Abhishek Behl: Hi Sai, Yes. Whale pressure is an ideal example and with diplomatic pressure many governments act. UN knows about us well and I agree they need to be more aggressive in playing their role. I think your observation is amazing and I must say – people should start playing the pressure game. That’s what TOFT is about – putting business pressure up the tourism chain and down the tourism chain to act responsibly.

Abhijith: Hi Abhishek, I have a very simple question – how much awareness is being created among the rural people about the conservation of tigers and what steps are being taken to prevent poaching?

Abhishek Behl: Hi Abhijith. Good point here and yes, that’s a vital issue which I am trying to work on in these six months. I am not focusing on the poaching aspect as that would be a tie-up with an organisation focusing on anti-poaching measures etc., but yes, in awareness many approach have to laid out where people can participate. I have to also keep in mind the high human density regions around PAs, which can be one of my major constraint. Not much awareness is being created which is not good.

Swastik Chatterjee: What is the best way of developing interest for children so that they actively take part in protecting our wildlife? Like in some schools they are affiliated to WWF and I had personally been drawn to conserve because of such an initiative. How do we go about, I mean, sequence of visiting various reserves so that they become not only aware but also start loving it?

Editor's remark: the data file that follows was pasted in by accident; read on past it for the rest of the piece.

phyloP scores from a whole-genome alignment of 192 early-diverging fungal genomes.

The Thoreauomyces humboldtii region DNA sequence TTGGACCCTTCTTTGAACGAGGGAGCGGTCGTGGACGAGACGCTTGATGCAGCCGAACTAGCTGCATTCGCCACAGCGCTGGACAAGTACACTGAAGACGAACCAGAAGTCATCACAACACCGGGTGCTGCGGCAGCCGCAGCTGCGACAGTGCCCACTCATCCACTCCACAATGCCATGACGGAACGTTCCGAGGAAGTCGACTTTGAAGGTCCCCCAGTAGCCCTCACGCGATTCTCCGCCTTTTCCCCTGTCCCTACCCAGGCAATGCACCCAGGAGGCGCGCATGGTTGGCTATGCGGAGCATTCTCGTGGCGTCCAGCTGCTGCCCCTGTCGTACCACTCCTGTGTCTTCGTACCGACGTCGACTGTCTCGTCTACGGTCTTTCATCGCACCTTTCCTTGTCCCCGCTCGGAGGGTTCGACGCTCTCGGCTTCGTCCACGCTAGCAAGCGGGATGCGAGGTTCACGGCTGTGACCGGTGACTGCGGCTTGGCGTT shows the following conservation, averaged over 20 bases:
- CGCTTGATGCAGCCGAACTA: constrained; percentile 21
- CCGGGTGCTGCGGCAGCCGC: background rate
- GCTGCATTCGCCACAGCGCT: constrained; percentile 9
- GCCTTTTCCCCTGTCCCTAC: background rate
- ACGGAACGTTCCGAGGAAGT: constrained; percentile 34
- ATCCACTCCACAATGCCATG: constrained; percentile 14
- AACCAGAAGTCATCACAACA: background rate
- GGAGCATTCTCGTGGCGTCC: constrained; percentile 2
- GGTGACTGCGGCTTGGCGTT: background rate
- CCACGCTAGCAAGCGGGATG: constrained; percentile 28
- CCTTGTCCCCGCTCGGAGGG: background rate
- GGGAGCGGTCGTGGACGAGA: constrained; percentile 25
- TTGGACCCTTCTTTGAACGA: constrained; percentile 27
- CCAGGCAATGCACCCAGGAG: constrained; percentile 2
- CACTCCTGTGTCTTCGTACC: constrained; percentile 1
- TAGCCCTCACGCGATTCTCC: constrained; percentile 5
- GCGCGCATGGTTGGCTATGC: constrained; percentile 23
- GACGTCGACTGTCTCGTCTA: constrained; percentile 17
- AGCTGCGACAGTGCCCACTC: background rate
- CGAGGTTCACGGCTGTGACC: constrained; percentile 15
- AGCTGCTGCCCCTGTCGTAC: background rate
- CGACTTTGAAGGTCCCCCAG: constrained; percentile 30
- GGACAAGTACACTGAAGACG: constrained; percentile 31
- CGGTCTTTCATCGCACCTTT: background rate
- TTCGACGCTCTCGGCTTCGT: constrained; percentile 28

Abhishek Behl: http://www.kidsfortigers.org. I am sure your children’s school would be a part of it. Tell your children to get in touch with the co-ordinator of the school and KFT office and participate kids to their programs. WWF also must be doing programs and make your children take the initiative personally ahead. That’s where the realisation starts.

Ram C: Hi Abhishek, are all animal conservationists vegetarians? McDonalds, Burger Kings and KFCs are growing in numbers all across the world. Even the new Indian generation is fonder of eating meat. Maybe this is the reason why many among us don’t care much about animals and their importance to the eco-system. Do you think there is not much done to promote vegetarianism?

Abhishek Behl: Hi Ram. A bit of a generalisation in your question. I do eat meat and also care a lot about species and its existence for future survival. I guess the divide line is what you call meat? I believe in the human food chain. I don’t eat wild animals as I care about them. I feel vegetarianism is a personal preference and many colleagues in my conservation line are vegetarians and respect my personal likes. The eco-system has many food chains. The question now to think is how would you participate well in your natural selections.

Nitin Jain: If the population of tigers is so less, and decreasing, why they aren’t being mated more and their population increased?